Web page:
Economic journalist and GNN host Miguel Gil writes about the aftermath of the implementation of Republic Act 10591.
An original copy of this article can be found here: Home Defense Journal
The Philippine National Police (PNP) may soon be the only government agency which can claim to have single-handedly bankrupted a thriving legitimate local industry—the firearms and ammunition industry. This comes at a time when national government, through its various agencies, is supposedly working double-time to stimulate investments and create new job opportunities.
The local gun industry’s woes began with the implementation of the Republic Act 10591, better known as the Comprehensive Firearms & Ammunition Act of 2013. Stakeholders welcomed the passage of the new law expecting a more predictable system covering all facets of legitimate gun ownership. It was hoped that the new gun law would do away with fickle gun regulations which tended to shift and sway with the whims of an incumbent PNP chief.
Sadly, R.A. 10591 may have given the PNP too much of a leeway in setting the Implementing Rules & Regulations (IRR) for purchases, licensing and the general ownership of firearms. While the new law may have looked good on paper, the Devil was indeed in the details, it turned out!
Very apparent mismanagement in the licensing and registration system has completely neutralized whatever benefits that legitimate gun owners could have derived from the new gun law. Also, a corruption scandal connected to the “door-to-door” delivery of gun license cards has probably not helped! Half a year into the new law’s implementation, the process of applying for “Licenses to Own and Possess” as well as the registration of new and old guns are virtually at a standstill.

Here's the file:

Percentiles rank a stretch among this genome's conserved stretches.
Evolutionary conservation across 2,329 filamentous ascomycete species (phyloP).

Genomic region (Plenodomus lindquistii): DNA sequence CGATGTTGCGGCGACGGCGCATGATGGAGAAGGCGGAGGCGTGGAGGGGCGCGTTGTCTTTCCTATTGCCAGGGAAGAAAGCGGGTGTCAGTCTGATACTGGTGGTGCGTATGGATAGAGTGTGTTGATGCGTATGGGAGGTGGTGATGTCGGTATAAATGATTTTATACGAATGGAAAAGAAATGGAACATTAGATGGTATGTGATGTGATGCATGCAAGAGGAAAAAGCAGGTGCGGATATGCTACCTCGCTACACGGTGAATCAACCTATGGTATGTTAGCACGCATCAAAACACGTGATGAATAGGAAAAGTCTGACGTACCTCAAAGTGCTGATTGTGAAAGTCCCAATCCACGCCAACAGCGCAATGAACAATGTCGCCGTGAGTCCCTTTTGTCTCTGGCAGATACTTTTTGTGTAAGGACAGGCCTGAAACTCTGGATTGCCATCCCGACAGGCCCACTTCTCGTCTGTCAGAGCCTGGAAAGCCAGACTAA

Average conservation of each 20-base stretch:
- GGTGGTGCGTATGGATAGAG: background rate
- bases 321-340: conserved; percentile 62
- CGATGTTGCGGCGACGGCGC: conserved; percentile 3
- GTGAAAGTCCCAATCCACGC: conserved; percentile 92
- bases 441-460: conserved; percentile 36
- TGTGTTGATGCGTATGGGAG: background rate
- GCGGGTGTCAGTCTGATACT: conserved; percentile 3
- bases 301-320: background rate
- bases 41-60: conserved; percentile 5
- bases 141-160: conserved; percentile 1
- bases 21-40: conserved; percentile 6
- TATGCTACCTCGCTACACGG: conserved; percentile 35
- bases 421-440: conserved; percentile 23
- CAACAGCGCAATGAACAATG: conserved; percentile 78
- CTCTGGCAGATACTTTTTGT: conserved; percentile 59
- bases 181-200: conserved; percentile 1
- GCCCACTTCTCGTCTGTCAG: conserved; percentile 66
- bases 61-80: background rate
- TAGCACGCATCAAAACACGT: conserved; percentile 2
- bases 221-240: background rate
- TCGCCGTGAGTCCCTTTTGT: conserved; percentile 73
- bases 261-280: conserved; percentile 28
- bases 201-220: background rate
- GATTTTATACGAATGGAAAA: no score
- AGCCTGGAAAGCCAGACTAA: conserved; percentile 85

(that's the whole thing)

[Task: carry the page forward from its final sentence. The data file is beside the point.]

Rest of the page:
And as other state agencies leap into the Information & Communications Technology age, the PNP is actually regressing. It has centralized the processing of all gun license applications and renewals at Camp Crame in Quezon City, regardless of what part of the country the applicant resides! That, together with other ridiculously capricious new regulations, has made the legal purchase of any sort of firearm by civilians painfully costly and laborious if not nearly impossible.
As a result, local arms dealers have been unable to sell a single firearm in nearly six months! The Association of Firearms & Ammunitions Dealers of the Philippines (AFAD) reports that its members alone used to sell an average of three thousand guns to the private sector every month.
Speaking before lawmakers, AFAD president Jethro Dionisio lamented that gun shops have been constrained to cut store hours and lay off staff in order to remain in business. They have apparently adopted these cost-cutting measures in the hope that they can ride out this extended period of uncertainty. However, a quick survey of local gun shops will reveal that some have not opened their doors in weeks.
Local manufacturers have been hit especially hard. Shooters Arms Manufacturing, a once-thriving gun maker based in Cebu City, has reportedly laid off 255 employees as a direct result of the absence of sales. Meantime, Paranaque City-based Metro Arms Corporation (MAC) is resorting to other measures in order to stay afloat. MAC president Hector Rodriguez says they have cut the work week by one day in order to hold on to their workforce.
It may be up to Congress to rectify the unexpected side effects that arose from R.A. 10591. This, because Malacanang’s confidence in the current PNP leadership, while arguably undeserved, is not expected to change anytime soon! Our policy-makers must come to the realization that there is more at stake here than just the bottomline of big business and the convenience of shooting enthusiasts.
How many more Filipinos will find themselves jobless in the days and weeks to come?